Fifty Des Moines Public Schools students will participate in a week-long symposium at Drake University to discuss the unique challenges that students of color face when preparing for college.
The Wanda Everage Academic Success Symposium, sponsored by the Drake University School of Education and Nationwide Insurance, kicks off Sunday, Aug. 6 with a special dinner and concludes after lunch on Friday, Aug. 11.
It’s part of an effort to energize students to motivate their peers to pursue challenging academic tracks, overcome stereotypes, and enroll in higher education.
“Students of color in Des Moines Public Schools and around the country are pursuing advanced placement courses, completing college preparatory courses, and enrolling in higher education at a rate lower than white students,” said Drake University Special Projects Coordinator Petra Lange, a former Roosevelt High School teacher. “Drake is committed to partnering with DMPS to help address those disparities, and to meet the district’s goal of becoming a national model of urban education.”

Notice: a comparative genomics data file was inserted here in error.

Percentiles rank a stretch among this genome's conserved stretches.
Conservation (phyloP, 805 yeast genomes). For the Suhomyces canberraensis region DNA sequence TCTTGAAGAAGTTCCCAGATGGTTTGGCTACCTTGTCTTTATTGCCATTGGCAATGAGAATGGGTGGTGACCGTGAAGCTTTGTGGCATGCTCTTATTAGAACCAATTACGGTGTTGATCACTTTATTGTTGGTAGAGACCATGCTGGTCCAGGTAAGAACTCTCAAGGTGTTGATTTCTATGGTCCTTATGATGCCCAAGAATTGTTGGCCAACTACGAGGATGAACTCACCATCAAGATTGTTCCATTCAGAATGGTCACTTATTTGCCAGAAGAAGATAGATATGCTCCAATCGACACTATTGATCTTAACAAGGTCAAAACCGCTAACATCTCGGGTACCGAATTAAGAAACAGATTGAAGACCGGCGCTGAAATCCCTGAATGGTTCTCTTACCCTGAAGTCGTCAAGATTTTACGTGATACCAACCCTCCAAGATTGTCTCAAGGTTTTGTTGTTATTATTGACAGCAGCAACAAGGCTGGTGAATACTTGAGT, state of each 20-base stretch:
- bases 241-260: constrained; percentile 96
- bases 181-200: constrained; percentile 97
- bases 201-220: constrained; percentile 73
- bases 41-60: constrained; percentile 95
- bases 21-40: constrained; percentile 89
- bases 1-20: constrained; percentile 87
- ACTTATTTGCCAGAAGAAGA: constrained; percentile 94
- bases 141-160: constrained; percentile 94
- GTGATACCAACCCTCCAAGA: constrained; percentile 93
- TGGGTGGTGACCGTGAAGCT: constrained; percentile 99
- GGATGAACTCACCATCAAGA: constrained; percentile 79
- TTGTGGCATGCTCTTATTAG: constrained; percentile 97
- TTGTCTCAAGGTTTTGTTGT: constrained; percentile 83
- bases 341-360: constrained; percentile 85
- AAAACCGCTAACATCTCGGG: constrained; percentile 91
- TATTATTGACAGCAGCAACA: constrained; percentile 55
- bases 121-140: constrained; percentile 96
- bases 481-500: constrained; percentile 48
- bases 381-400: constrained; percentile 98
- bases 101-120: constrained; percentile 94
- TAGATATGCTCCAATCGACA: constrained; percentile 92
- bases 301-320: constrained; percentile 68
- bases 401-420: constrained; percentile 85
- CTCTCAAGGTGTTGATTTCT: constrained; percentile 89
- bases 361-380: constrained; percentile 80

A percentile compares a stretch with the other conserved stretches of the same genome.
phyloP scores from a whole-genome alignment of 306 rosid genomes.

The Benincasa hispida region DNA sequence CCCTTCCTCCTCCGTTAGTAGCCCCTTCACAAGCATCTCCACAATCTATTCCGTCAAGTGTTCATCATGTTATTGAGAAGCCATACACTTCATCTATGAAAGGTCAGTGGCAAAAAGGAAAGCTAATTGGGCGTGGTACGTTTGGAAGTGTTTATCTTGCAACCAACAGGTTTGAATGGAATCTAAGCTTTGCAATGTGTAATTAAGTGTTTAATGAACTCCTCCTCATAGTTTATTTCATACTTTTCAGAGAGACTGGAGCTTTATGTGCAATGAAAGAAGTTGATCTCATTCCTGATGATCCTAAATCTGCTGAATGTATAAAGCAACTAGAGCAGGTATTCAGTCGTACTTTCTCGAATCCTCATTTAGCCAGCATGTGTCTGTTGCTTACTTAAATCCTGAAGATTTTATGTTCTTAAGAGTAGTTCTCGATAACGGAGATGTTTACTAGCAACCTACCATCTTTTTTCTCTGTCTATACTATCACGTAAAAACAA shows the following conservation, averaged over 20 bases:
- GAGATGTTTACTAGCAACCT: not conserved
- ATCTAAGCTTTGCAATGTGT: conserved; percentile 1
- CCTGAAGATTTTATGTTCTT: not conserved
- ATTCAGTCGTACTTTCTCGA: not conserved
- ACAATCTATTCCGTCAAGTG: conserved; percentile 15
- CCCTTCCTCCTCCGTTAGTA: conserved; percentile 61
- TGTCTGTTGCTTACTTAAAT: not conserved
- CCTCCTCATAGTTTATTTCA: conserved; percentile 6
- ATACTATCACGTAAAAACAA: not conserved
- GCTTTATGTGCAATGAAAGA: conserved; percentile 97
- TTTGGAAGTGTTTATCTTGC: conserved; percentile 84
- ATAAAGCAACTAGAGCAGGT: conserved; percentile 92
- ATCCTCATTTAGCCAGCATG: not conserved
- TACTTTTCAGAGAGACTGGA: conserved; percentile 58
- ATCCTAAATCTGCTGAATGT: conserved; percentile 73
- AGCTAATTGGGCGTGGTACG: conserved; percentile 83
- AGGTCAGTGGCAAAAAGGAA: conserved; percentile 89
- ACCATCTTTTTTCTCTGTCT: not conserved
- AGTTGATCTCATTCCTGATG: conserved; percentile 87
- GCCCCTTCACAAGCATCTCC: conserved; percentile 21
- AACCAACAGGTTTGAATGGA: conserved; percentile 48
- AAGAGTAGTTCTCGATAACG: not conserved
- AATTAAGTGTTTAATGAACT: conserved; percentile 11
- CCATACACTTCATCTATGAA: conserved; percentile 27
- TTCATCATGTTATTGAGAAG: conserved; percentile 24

Each session is led by two Des Moines high school students, in partnership with graduate students at Drake University. The symposium will tackle topics including:
- Embracing strengths and learning from weaknesses
- Time-management and decision-making—skills for improving personal responsibility
- Note-taking and study skills
- Academic and career planning
- Overcoming stereotype threats
Students from 13 Des Moines high schools and middle schools will attend. The symposium is free for students, with breakfast and lunch provided throughout the week.
Wanda Everage, a Drake alumna with deep ties to the University and to Des Moines Public Schools, will deliver a keynote address at 9:15 a.m. Friday, Aug. 11. Everage worked for 24 years at Drake University, retiring in 2012 as Drake’s vice provost for student affairs and academic excellence. Prior to joining Drake she was a middle school teacher, central office administrator, and vice principal at Roosevelt High School.
The symposium was held for the first time last year, and participants showed a high level of enthusiasm, said Wade Leuwerke, associate professor of education.
“The participants gained a deeper understanding of critical skills they need to succeed in school and to prepare for college,” Leuwerke said. “Their positive feedback, combined with continued support from Nationwide Insurance, were strong motivation to host the symposium again this year.”